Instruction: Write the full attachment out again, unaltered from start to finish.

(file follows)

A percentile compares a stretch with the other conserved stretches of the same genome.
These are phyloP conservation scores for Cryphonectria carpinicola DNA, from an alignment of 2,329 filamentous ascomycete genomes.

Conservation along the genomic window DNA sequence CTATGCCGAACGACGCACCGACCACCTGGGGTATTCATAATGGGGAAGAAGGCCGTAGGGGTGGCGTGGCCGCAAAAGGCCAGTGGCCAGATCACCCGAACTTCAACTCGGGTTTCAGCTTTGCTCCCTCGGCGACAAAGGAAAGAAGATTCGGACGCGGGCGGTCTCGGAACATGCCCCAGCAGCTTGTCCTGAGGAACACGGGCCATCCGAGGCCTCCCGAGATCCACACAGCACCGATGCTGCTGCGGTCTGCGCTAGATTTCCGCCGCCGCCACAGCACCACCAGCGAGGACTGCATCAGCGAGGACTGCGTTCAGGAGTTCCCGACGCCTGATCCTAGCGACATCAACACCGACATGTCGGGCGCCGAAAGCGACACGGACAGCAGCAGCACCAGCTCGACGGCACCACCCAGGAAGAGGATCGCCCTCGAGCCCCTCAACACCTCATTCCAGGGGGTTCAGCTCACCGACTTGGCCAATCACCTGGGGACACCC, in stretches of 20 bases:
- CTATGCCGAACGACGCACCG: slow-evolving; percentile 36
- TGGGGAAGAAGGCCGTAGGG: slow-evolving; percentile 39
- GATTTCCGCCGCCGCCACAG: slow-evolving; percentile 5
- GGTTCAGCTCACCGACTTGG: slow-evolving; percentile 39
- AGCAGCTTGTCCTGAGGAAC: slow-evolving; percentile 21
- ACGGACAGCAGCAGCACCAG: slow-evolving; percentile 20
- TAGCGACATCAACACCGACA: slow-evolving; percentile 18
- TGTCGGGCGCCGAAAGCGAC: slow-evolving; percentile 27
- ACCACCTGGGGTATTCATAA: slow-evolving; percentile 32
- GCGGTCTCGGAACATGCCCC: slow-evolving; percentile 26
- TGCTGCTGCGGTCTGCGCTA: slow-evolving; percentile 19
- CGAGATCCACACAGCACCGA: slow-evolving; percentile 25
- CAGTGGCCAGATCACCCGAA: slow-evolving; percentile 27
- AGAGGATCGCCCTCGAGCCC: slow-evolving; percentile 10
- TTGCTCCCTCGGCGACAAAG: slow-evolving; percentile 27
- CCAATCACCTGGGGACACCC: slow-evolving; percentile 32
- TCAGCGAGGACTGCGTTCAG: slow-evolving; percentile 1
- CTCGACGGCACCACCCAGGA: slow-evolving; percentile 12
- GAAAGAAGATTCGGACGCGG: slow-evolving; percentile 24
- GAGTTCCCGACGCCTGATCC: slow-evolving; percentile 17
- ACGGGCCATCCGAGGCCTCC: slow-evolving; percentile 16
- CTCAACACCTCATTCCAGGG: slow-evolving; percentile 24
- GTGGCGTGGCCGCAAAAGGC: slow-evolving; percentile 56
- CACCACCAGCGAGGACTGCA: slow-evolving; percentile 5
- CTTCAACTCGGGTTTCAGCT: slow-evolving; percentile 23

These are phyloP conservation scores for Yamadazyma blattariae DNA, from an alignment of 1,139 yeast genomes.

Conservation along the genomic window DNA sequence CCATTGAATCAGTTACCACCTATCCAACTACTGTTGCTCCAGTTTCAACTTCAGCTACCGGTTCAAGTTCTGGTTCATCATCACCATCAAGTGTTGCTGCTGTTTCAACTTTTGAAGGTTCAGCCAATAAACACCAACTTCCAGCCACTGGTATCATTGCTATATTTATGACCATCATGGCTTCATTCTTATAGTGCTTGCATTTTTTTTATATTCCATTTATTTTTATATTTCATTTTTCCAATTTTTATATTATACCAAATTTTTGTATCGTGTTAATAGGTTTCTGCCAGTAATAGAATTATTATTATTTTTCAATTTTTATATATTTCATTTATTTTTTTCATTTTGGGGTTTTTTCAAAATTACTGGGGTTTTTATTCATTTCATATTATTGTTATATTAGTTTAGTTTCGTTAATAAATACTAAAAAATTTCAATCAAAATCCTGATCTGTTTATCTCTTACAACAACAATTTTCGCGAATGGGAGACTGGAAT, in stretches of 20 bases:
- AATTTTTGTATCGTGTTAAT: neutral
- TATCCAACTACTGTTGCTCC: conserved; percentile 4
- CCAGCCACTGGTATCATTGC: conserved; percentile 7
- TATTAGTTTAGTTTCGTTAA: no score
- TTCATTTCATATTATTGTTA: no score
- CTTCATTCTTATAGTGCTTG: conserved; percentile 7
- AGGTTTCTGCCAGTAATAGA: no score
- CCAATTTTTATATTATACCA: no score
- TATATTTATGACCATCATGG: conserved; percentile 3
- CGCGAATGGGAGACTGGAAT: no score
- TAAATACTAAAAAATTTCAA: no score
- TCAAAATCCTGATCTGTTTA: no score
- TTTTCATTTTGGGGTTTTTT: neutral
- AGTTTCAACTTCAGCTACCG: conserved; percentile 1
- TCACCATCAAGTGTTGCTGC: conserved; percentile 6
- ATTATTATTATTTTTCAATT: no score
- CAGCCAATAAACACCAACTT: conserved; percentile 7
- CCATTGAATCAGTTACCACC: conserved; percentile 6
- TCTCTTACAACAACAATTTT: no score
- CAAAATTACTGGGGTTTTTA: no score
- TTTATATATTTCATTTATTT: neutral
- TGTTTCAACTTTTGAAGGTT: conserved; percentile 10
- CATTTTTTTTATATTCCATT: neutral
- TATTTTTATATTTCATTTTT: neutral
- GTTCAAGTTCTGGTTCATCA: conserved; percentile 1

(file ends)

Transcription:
A percentile compares a stretch with the other conserved stretches of the same genome.
These are phyloP conservation scores for Cryphonectria carpinicola DNA, from an alignment of 2,329 filamentous ascomycete genomes.

Conservation along the genomic window DNA sequence CTATGCCGAACGACGCACCGACCACCTGGGGTATTCATAATGGGGAAGAAGGCCGTAGGGGTGGCGTGGCCGCAAAAGGCCAGTGGCCAGATCACCCGAACTTCAACTCGGGTTTCAGCTTTGCTCCCTCGGCGACAAAGGAAAGAAGATTCGGACGCGGGCGGTCTCGGAACATGCCCCAGCAGCTTGTCCTGAGGAACACGGGCCATCCGAGGCCTCCCGAGATCCACACAGCACCGATGCTGCTGCGGTCTGCGCTAGATTTCCGCCGCCGCCACAGCACCACCAGCGAGGACTGCATCAGCGAGGACTGCGTTCAGGAGTTCCCGACGCCTGATCCTAGCGACATCAACACCGACATGTCGGGCGCCGAAAGCGACACGGACAGCAGCAGCACCAGCTCGACGGCACCACCCAGGAAGAGGATCGCCCTCGAGCCCCTCAACACCTCATTCCAGGGGGTTCAGCTCACCGACTTGGCCAATCACCTGGGGACACCC, in stretches of 20 bases:
- CTATGCCGAACGACGCACCG: slow-evolving; percentile 36
- TGGGGAAGAAGGCCGTAGGG: slow-evolving; percentile 39
- GATTTCCGCCGCCGCCACAG: slow-evolving; percentile 5
- GGTTCAGCTCACCGACTTGG: slow-evolving; percentile 39
- AGCAGCTTGTCCTGAGGAAC: slow-evolving; percentile 21
- ACGGACAGCAGCAGCACCAG: slow-evolving; percentile 20
- TAGCGACATCAACACCGACA: slow-evolving; percentile 18
- TGTCGGGCGCCGAAAGCGAC: slow-evolving; percentile 27
- ACCACCTGGGGTATTCATAA: slow-evolving; percentile 32
- GCGGTCTCGGAACATGCCCC: slow-evolving; percentile 26
- TGCTGCTGCGGTCTGCGCTA: slow-evolving; percentile 19
- CGAGATCCACACAGCACCGA: slow-evolving; percentile 25
- CAGTGGCCAGATCACCCGAA: slow-evolving; percentile 27
- AGAGGATCGCCCTCGAGCCC: slow-evolving; percentile 10
- TTGCTCCCTCGGCGACAAAG: slow-evolving; percentile 27
- CCAATCACCTGGGGACACCC: slow-evolving; percentile 32
- TCAGCGAGGACTGCGTTCAG: slow-evolving; percentile 1
- CTCGACGGCACCACCCAGGA: slow-evolving; percentile 12
- GAAAGAAGATTCGGACGCGG: slow-evolving; percentile 24
- GAGTTCCCGACGCCTGATCC: slow-evolving; percentile 17
- ACGGGCCATCCGAGGCCTCC: slow-evolving; percentile 16
- CTCAACACCTCATTCCAGGG: slow-evolving; percentile 24
- GTGGCGTGGCCGCAAAAGGC: slow-evolving; percentile 56
- CACCACCAGCGAGGACTGCA: slow-evolving; percentile 5
- CTTCAACTCGGGTTTCAGCT: slow-evolving; percentile 23

These are phyloP conservation scores for Yamadazyma blattariae DNA, from an alignment of 1,139 yeast genomes.

Conservation along the genomic window DNA sequence CCATTGAATCAGTTACCACCTATCCAACTACTGTTGCTCCAGTTTCAACTTCAGCTACCGGTTCAAGTTCTGGTTCATCATCACCATCAAGTGTTGCTGCTGTTTCAACTTTTGAAGGTTCAGCCAATAAACACCAACTTCCAGCCACTGGTATCATTGCTATATTTATGACCATCATGGCTTCATTCTTATAGTGCTTGCATTTTTTTTATATTCCATTTATTTTTATATTTCATTTTTCCAATTTTTATATTATACCAAATTTTTGTATCGTGTTAATAGGTTTCTGCCAGTAATAGAATTATTATTATTTTTCAATTTTTATATATTTCATTTATTTTTTTCATTTTGGGGTTTTTTCAAAATTACTGGGGTTTTTATTCATTTCATATTATTGTTATATTAGTTTAGTTTCGTTAATAAATACTAAAAAATTTCAATCAAAATCCTGATCTGTTTATCTCTTACAACAACAATTTTCGCGAATGGGAGACTGGAAT, in stretches of 20 bases:
- AATTTTTGTATCGTGTTAAT: neutral
- TATCCAACTACTGTTGCTCC: conserved; percentile 4
- CCAGCCACTGGTATCATTGC: conserved; percentile 7
- TATTAGTTTAGTTTCGTTAA: no score
- TTCATTTCATATTATTGTTA: no score
- CTTCATTCTTATAGTGCTTG: conserved; percentile 7
- AGGTTTCTGCCAGTAATAGA: no score
- CCAATTTTTATATTATACCA: no score
- TATATTTATGACCATCATGG: conserved; percentile 3
- CGCGAATGGGAGACTGGAAT: no score
- TAAATACTAAAAAATTTCAA: no score
- TCAAAATCCTGATCTGTTTA: no score
- TTTTCATTTTGGGGTTTTTT: neutral
- AGTTTCAACTTCAGCTACCG: conserved; percentile 1
- TCACCATCAAGTGTTGCTGC: conserved; percentile 6
- ATTATTATTATTTTTCAATT: no score
- CAGCCAATAAACACCAACTT: conserved; percentile 7
- CCATTGAATCAGTTACCACC: conserved; percentile 6
- TCTCTTACAACAACAATTTT: no score
- CAAAATTACTGGGGTTTTTA: no score
- TTTATATATTTCATTTATTT: neutral
- TGTTTCAACTTTTGAAGGTT: conserved; percentile 10
- CATTTTTTTTATATTCCATT: neutral
- TATTTTTATATTTCATTTTT: neutral
- GTTCAAGTTCTGGTTCATCA: conserved; percentile 1